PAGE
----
These coconut milk mashed potatoes are dairy free and incredibly creamy!
Honestly, it’s really hard to tell the difference between these mashed potatoes and dairy ones…
I don’t know what it is with me and mashed potatoes, but I regularly find myself trying and developing new dairy free recipes for them.
I’ve made my mashed potatoes without milk which use mayonnaise, stock, and garlic which were really good!
Then, I made mashed potatoes without butter which use garlic and olive oil.
Now, in my never ending journey with dairy free mashed potatoes, I’ve made these mashed potatoes with coconut milk.
Don’t worry though, these coconut milk mashed potatoes, just like my pumpkin pie with coconut milk, don’t have any coconut flavor at all!
In fact, I’d be surprised if you can taste the difference between these mashed potatoes and dairy ones…
History of Mashed Potatoes
While rice was imported into Europe since ancient times (brought from Asia by returning soldiers from Alexander the Great’s military and later imported from Egypt), potatoes, while commonly associated with Ireland, were brought to Europe by the Spanish in the second half of the 1500’s.
Potatoes became an international staple because they were cheap to grow and high in nutrition.
They are a rich source of vitamin B6 and vitamin C, providing almost 25% of your daily value of each.
Potatoes are very versatile and mashed potatoes are arguably the most common way they are prepared and eaten.
The first recipe for mashed potatoes first appeared in The Art of Cookery by Hannah Glasse in 1747.
Boil your Potatoes, peel them, and put them into a Sauce-pan, mash them well: To two Pounds of Potatoes put a Pint of Milk, a little Salt, stir them well together, take care they don’t stick to the Bottom, then take a quarter of a Pound of Butter, stir in and serve it up.
While the Art of Cookery originated in England, it was very popular in the Thirteen Colonies as well in America after the War of Independence.
In fact, Benjamin Franklin, Thomas Jefferson, and George Washington all owned copies of it.
About Dairy Free Mashed Potatoes
While mashed potatoes don’t have to contain dairy, they almost always do.
Most mashed potato recipes include milk, buttermilk, cream, butter, sour cream, and/or cheese.
It doesn’t really make a difference if you use milk, water, or any other liquid because one isn’t necessarily better than the other.
To make mashed potatoes without butter, you need to substitute the fat in butter with another form of fat, like oil.
Mayonnaise is also a surprisingly good substitute for butter and sour cream in mashed potatoes.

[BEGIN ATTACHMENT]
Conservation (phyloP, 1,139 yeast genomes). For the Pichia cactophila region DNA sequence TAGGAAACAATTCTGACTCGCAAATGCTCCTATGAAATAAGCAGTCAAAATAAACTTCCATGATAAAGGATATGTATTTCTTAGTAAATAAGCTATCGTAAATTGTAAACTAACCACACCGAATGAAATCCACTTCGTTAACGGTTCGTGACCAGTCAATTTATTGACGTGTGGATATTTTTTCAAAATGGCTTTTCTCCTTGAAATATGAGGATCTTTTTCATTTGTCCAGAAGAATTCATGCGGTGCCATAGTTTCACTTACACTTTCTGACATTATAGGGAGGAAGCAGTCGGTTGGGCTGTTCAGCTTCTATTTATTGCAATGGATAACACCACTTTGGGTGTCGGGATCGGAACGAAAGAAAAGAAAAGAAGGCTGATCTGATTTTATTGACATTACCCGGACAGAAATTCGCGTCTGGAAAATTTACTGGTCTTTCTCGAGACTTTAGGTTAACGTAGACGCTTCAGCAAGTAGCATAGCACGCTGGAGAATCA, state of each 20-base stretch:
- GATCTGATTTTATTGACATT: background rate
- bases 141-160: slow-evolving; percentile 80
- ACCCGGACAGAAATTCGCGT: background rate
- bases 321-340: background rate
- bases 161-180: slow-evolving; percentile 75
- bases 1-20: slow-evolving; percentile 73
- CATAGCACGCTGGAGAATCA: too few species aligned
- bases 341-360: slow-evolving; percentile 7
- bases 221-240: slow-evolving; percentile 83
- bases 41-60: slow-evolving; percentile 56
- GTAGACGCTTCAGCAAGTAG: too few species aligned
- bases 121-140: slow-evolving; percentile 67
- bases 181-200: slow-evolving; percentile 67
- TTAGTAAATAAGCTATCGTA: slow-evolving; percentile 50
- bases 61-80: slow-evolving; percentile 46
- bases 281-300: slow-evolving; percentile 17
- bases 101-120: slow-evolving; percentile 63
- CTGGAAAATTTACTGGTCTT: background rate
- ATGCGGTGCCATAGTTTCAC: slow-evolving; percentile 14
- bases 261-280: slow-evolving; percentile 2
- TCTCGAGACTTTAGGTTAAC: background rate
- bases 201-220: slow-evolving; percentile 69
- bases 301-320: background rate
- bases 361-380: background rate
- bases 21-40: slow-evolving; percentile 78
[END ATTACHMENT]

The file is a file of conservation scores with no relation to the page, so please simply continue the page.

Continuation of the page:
What can I use in place of milk in mashed potatoes?
Milk can be replaced with water or dairy free milk in mashed potatoes. This recipe uses coconut milk.
How to make creamy mashed potatoes without milk?
Additions like dairy free milk, coconut cream, almond cooking milk, water, and mayonnaise can all help make something creamy without dairy.
What you use really depends on what you are making. With dairy free mashed potatoes, any of these options work.
Milk actually doesn’t make mashed potatoes super creamy. It mostly just adds liquid so the potatoes aren’t dry.
It is the addition of fat that makes mashed potatoes and other dishes creamy.
This fat usually appears in the form of butter, or sometimes cream cheese or even sour cream.
However, you can use other forms of fat such as oil to get that creaminess.
To make them extra creamy, add a little bit of mayonnaise like I do in this recipe. You won’t taste the mayonnaise, but the mashed potatoes will be oh so creamy!
DO YOU PEAL POTATOES BEFORE BOILING FOR MASHED POTATOES?
You can, but you don’t have to. Potatoes that have clean skin can be washed and left on.
I like leaving the skins on, but I choose which way to do it based on the preferences of whoever else will be eating it.
TYPES OF POTATOES
There are generally three types of potatoes: waxy, starchy, and those in between.
Waxy potatoes, such as Red Bliss and fingerlings, have a smooth skin and creamy, almost shiny flesh.
Because waxy potatoes are relatively low in starch and high in moisture, they stay intact when they’re cooked.
STARCHY AKA FLOURY
The most common example of starchy potato are russets, A.K.A. Idaho potatoes.
As you may have guessed by their name, they’re higher in starch and lower in moisture than waxy potatoes. They are matte-skinned and fall apart when boiled.
Starchy potatoes are ideal for adding creaminess to puréed soups or providing the airy, whipped texture to a mash. They are also good for roasting and frying.
These fall somewhere between the waxy and floury, making them the “all-purpose” potatoes. The most commonly known of them are Yukon Golds.
Because they hold their shape when boiled, grated, or fried, and yield to mashing, they’re very versatile.
BEST FOR MASHED POTATOES
Since the waxy are most flavorful but the starchy are airiest, for the ideal mashed potatoes use half and half. This is a tip I picked up from the New York Times.
However, if you could only choose one, choose the in between option like Yukon Gold.
Or, if where you live you don’t have any clear way to know what type of potato you have available, use whatever you have.
Believe it or not, it’s best to begin cooking potatoes in cold water. It doesn’t have to be chilled, just the cold side from the tap.
While this may sound counterintuitive, cold water helps the potatoes cook more evenly.
Also, if it’s better that way, why waste the gas and cooking time by boiling the water?
How To Store
Place in an airtight container or leave in a bowl and wrap in plastic wrap and refrigerate.